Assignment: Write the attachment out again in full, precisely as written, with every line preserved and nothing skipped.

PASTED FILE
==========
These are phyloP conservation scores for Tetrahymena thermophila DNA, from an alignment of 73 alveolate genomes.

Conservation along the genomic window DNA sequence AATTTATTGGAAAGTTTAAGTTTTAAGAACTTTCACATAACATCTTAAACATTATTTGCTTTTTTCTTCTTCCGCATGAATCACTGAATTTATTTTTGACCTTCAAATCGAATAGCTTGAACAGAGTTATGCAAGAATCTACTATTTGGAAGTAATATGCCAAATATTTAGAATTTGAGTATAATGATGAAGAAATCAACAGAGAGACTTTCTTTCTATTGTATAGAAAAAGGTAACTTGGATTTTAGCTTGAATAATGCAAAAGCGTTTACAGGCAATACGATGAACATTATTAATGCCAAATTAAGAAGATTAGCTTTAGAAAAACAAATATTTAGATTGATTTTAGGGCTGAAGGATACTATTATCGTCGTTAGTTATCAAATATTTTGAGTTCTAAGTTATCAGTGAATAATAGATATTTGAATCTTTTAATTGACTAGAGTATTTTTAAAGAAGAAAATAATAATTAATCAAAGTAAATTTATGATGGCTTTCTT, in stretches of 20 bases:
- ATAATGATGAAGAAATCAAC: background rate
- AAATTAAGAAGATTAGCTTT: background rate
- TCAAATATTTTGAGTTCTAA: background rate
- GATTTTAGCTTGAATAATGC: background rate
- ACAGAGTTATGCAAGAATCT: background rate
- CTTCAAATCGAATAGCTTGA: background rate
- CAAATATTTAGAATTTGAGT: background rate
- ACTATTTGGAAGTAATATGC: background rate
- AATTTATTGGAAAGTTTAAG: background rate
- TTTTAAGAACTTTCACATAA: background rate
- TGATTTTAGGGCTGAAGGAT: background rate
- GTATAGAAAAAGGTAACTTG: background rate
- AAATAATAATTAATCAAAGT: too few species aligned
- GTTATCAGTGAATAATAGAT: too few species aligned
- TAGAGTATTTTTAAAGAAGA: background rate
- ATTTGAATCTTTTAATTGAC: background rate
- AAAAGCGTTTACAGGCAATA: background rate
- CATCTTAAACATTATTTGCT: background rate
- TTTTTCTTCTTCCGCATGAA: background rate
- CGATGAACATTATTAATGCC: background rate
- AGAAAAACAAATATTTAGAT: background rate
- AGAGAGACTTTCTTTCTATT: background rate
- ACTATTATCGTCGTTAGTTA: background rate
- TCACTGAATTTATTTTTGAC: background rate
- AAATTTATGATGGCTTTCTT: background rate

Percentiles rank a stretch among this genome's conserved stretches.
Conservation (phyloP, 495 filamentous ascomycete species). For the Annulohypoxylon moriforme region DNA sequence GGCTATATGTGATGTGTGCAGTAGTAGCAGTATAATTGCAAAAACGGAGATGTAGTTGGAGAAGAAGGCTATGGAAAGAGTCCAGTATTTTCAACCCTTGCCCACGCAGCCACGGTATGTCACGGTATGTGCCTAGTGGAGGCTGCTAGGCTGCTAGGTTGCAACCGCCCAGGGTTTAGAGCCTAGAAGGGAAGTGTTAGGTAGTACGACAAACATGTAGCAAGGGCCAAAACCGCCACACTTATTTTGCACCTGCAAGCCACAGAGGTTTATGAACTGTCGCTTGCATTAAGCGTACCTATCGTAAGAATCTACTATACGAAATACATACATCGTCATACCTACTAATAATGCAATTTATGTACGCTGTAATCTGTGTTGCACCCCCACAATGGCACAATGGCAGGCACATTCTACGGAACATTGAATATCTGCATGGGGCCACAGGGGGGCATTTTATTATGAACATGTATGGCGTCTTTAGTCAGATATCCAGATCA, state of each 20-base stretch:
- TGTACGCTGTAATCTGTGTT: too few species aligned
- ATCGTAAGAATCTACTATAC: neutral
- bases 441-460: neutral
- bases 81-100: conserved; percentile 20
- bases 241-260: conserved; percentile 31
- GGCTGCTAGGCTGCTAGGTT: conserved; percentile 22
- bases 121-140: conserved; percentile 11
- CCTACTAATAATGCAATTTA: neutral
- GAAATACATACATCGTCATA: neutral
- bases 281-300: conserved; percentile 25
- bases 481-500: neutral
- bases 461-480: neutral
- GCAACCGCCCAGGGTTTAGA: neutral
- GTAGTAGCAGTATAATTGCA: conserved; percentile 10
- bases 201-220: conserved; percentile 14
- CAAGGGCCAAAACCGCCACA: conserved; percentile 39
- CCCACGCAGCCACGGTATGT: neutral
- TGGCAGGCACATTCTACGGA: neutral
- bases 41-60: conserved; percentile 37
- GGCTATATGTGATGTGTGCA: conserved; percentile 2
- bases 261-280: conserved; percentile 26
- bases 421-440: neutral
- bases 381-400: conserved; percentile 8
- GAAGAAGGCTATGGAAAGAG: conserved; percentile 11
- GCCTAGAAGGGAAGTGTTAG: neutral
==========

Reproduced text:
These are phyloP conservation scores for Tetrahymena thermophila DNA, from an alignment of 73 alveolate genomes.

Conservation along the genomic window DNA sequence AATTTATTGGAAAGTTTAAGTTTTAAGAACTTTCACATAACATCTTAAACATTATTTGCTTTTTTCTTCTTCCGCATGAATCACTGAATTTATTTTTGACCTTCAAATCGAATAGCTTGAACAGAGTTATGCAAGAATCTACTATTTGGAAGTAATATGCCAAATATTTAGAATTTGAGTATAATGATGAAGAAATCAACAGAGAGACTTTCTTTCTATTGTATAGAAAAAGGTAACTTGGATTTTAGCTTGAATAATGCAAAAGCGTTTACAGGCAATACGATGAACATTATTAATGCCAAATTAAGAAGATTAGCTTTAGAAAAACAAATATTTAGATTGATTTTAGGGCTGAAGGATACTATTATCGTCGTTAGTTATCAAATATTTTGAGTTCTAAGTTATCAGTGAATAATAGATATTTGAATCTTTTAATTGACTAGAGTATTTTTAAAGAAGAAAATAATAATTAATCAAAGTAAATTTATGATGGCTTTCTT, in stretches of 20 bases:
- ATAATGATGAAGAAATCAAC: background rate
- AAATTAAGAAGATTAGCTTT: background rate
- TCAAATATTTTGAGTTCTAA: background rate
- GATTTTAGCTTGAATAATGC: background rate
- ACAGAGTTATGCAAGAATCT: background rate
- CTTCAAATCGAATAGCTTGA: background rate
- CAAATATTTAGAATTTGAGT: background rate
- ACTATTTGGAAGTAATATGC: background rate
- AATTTATTGGAAAGTTTAAG: background rate
- TTTTAAGAACTTTCACATAA: background rate
- TGATTTTAGGGCTGAAGGAT: background rate
- GTATAGAAAAAGGTAACTTG: background rate
- AAATAATAATTAATCAAAGT: too few species aligned
- GTTATCAGTGAATAATAGAT: too few species aligned
- TAGAGTATTTTTAAAGAAGA: background rate
- ATTTGAATCTTTTAATTGAC: background rate
- AAAAGCGTTTACAGGCAATA: background rate
- CATCTTAAACATTATTTGCT: background rate
- TTTTTCTTCTTCCGCATGAA: background rate
- CGATGAACATTATTAATGCC: background rate
- AGAAAAACAAATATTTAGAT: background rate
- AGAGAGACTTTCTTTCTATT: background rate
- ACTATTATCGTCGTTAGTTA: background rate
- TCACTGAATTTATTTTTGAC: background rate
- AAATTTATGATGGCTTTCTT: background rate

Percentiles rank a stretch among this genome's conserved stretches.
Conservation (phyloP, 495 filamentous ascomycete species). For the Annulohypoxylon moriforme region DNA sequence GGCTATATGTGATGTGTGCAGTAGTAGCAGTATAATTGCAAAAACGGAGATGTAGTTGGAGAAGAAGGCTATGGAAAGAGTCCAGTATTTTCAACCCTTGCCCACGCAGCCACGGTATGTCACGGTATGTGCCTAGTGGAGGCTGCTAGGCTGCTAGGTTGCAACCGCCCAGGGTTTAGAGCCTAGAAGGGAAGTGTTAGGTAGTACGACAAACATGTAGCAAGGGCCAAAACCGCCACACTTATTTTGCACCTGCAAGCCACAGAGGTTTATGAACTGTCGCTTGCATTAAGCGTACCTATCGTAAGAATCTACTATACGAAATACATACATCGTCATACCTACTAATAATGCAATTTATGTACGCTGTAATCTGTGTTGCACCCCCACAATGGCACAATGGCAGGCACATTCTACGGAACATTGAATATCTGCATGGGGCCACAGGGGGGCATTTTATTATGAACATGTATGGCGTCTTTAGTCAGATATCCAGATCA, state of each 20-base stretch:
- TGTACGCTGTAATCTGTGTT: too few species aligned
- ATCGTAAGAATCTACTATAC: neutral
- bases 441-460: neutral
- bases 81-100: conserved; percentile 20
- bases 241-260: conserved; percentile 31
- GGCTGCTAGGCTGCTAGGTT: conserved; percentile 22
- bases 121-140: conserved; percentile 11
- CCTACTAATAATGCAATTTA: neutral
- GAAATACATACATCGTCATA: neutral
- bases 281-300: conserved; percentile 25
- bases 481-500: neutral
- bases 461-480: neutral
- GCAACCGCCCAGGGTTTAGA: neutral
- GTAGTAGCAGTATAATTGCA: conserved; percentile 10
- bases 201-220: conserved; percentile 14
- CAAGGGCCAAAACCGCCACA: conserved; percentile 39
- CCCACGCAGCCACGGTATGT: neutral
- TGGCAGGCACATTCTACGGA: neutral
- bases 41-60: conserved; percentile 37
- GGCTATATGTGATGTGTGCA: conserved; percentile 2
- bases 261-280: conserved; percentile 26
- bases 421-440: neutral
- bases 381-400: conserved; percentile 8
- GAAGAAGGCTATGGAAAGAG: conserved; percentile 11
- GCCTAGAAGGGAAGTGTTAG: neutral